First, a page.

What Sets ETFs Apart?

Global Chief Investment Officer
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On last week’s “Behind the Markets” podcast, my co-host, Wesley Gray, CEO of Alpha Architect, and I had the opportunity to speak with ETF guru and ETF-IQ TV host Eric Balchunas. Balchunas discussed his transition at Bloomberg from the data team, where he had been for 16 years, to the research team and the TV anchor chair. He does an amazing job of explaining ETFs in very clear language spiced with metaphors to connect ideas for people.  


Balchunas is a passionate advocate for the industry—describing how the ETF structure itself has five enhancements that set it apart from other asset management structures.


Balchunas’ role in research and TV anchoring at Bloomberg entails writing and talking about ETFs, where he clearly has superior communication skills. Some highlights of his style from our conversation:


If You Can Make It on Twitter, You Can Make It Anywhere


How Balchunas views Twitter as a communication engine to hone your craft: Balchunas said Twitter posts and debates are like Eminem’s rap battle in the movie Eight Mile, whereas LinkedIn is like a country club. Twitter is where you take the toughest heat in a conversation, and if your argument can withstand Twitter, Balchunas believes you can hang anywhere on that topic. 


“Some Worry” Articles


Balchunas pointed to an article with the headline “ETFs Are Weapons of Mass Destruction,” but the story was planted by an active manager who had been underperforming a passive benchmark. Balchunas said this article’s headline should have read, “Disgruntled and Poorly Performing Active Manager Underperforms ETFs.” This is something he sees over and over, and he labeled this category “Some worry,” as that is the headline planted by disgruntled people being hurt by the success of ETFs.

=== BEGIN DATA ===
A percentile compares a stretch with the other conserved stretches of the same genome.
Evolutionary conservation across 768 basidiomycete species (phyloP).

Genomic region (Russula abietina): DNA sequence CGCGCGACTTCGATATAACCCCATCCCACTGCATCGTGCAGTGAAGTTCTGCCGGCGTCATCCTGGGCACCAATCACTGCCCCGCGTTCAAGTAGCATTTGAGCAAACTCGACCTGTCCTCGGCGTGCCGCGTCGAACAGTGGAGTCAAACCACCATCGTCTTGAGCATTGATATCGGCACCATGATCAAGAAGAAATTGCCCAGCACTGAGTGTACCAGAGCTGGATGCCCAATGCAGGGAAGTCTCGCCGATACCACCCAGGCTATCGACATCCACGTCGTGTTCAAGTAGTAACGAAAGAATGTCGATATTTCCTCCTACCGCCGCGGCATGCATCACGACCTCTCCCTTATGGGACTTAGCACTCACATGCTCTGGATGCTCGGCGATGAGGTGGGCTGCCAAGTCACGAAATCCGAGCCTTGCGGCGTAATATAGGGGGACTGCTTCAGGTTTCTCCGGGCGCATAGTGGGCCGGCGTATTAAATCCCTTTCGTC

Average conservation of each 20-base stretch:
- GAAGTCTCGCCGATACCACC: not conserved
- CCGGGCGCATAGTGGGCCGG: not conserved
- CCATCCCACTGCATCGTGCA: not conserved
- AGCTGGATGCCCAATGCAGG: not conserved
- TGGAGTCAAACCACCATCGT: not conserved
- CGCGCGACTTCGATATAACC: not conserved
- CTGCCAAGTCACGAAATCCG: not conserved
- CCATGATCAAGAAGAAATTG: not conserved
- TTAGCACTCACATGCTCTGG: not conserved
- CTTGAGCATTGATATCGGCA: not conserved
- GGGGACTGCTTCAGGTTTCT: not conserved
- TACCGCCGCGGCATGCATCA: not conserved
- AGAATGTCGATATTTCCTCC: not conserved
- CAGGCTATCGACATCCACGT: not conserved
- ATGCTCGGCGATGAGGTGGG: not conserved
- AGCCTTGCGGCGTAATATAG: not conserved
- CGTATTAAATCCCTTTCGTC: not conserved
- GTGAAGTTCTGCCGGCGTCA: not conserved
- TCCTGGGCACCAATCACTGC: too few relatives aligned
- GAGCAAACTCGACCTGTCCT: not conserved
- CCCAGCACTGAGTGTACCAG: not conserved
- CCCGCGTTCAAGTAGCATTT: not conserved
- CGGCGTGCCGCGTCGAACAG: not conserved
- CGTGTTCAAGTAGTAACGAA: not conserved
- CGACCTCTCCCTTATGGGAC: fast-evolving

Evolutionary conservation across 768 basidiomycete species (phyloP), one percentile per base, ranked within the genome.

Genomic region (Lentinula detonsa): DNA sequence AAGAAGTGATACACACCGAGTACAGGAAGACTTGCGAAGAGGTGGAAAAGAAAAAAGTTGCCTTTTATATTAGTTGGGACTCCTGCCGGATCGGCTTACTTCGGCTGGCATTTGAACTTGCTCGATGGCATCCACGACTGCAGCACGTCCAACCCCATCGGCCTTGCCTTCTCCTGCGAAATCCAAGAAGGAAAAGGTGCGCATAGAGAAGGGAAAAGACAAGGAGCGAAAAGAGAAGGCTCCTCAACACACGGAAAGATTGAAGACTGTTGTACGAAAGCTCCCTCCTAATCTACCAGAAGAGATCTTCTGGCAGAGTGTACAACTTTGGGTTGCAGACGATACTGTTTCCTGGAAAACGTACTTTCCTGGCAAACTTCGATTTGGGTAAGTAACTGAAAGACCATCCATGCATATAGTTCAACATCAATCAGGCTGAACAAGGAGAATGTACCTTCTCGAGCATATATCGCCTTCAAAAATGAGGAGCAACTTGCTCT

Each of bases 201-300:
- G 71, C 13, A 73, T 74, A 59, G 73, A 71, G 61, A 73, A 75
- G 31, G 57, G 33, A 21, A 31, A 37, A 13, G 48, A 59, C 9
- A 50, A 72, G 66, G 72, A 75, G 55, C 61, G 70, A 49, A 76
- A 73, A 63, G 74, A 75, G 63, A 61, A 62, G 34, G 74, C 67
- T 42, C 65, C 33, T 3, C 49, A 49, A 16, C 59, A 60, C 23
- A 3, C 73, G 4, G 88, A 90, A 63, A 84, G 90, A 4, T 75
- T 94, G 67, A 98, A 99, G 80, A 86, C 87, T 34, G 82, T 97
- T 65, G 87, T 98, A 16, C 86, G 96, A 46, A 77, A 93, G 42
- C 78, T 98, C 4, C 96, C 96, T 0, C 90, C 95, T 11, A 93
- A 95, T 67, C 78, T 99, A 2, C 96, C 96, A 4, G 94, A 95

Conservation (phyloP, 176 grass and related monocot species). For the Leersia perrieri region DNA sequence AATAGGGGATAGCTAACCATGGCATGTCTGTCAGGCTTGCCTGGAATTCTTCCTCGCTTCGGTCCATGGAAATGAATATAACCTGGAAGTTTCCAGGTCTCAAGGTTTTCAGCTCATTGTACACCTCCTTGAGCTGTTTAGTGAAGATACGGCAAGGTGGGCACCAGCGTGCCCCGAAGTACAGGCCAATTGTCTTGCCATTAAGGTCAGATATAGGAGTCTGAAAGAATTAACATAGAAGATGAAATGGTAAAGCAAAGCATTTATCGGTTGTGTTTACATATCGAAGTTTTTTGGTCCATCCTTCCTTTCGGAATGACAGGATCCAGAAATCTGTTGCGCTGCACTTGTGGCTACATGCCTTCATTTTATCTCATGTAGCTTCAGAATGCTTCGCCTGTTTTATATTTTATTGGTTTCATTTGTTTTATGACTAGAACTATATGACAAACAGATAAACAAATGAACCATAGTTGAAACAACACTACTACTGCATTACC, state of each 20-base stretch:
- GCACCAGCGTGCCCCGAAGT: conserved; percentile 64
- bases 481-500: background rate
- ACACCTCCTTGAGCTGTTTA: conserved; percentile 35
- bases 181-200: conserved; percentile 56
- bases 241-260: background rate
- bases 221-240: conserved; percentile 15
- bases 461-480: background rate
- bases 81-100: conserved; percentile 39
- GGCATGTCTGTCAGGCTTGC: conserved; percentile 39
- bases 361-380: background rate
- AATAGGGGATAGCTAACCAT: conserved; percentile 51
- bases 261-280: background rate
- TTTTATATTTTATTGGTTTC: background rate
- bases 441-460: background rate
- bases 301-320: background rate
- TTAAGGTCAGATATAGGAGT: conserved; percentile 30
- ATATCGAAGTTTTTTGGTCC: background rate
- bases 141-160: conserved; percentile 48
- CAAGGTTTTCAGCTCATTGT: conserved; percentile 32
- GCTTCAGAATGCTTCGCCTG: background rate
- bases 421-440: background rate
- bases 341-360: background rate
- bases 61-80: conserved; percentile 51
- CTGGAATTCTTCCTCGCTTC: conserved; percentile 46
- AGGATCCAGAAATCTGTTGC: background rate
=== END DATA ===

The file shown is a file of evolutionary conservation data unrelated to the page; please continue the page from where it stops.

One subset of these “Some worry” articles is how many people say ETFs are driving the stock market. Balchunas said, “Blaming ETFs for the rise of the stock market is like blaming Nickelback for the rise of MP3s.”


The conversation was wide-ranging, touching on many of the media’s misconceptions about ETFs, how ETFs compete with active managers, the age-old question on how much passive investing the market can absorb, and how ETFs are like vampires, gremlins and many other classic Balchunas metaphors.


Enjoy this week’s conversation with Eric Balchunas.


For more investing insights, check out our Economic & Market Outlook


About the Contributor
Global Chief Investment Officer
Follow Jeremy Schwartz

Jeremy Schwartz has served as our Global Chief Investment Officer since November 2021 and leads WisdomTree’s investment strategy team in the construction of WisdomTree’s equity Indexes, quantitative active strategies and multi-asset Model Portfolios. Jeremy joined WisdomTree in May 2005 as a Senior Analyst, adding Deputy Director of Research to his responsibilities in February 2007. He served as Director of Research from October 2008 to October 2018 and as Global Head of Research from November 2018 to November 2021. Before joining WisdomTree, he was a head research assistant for Professor Jeremy Siegel and, in 2022, became his co-author on the sixth edition of the book Stocks for the Long Run. Jeremy is also co-author of the Financial Analysts Journal paper “What Happened to the Original Stocks in the S&P 500?” He received his B.S. in economics from The Wharton School of the University of Pennsylvania and hosts the Wharton Business Radio program Behind the Markets on SiriusXM 132. Jeremy is a member of the CFA Society of Philadelphia.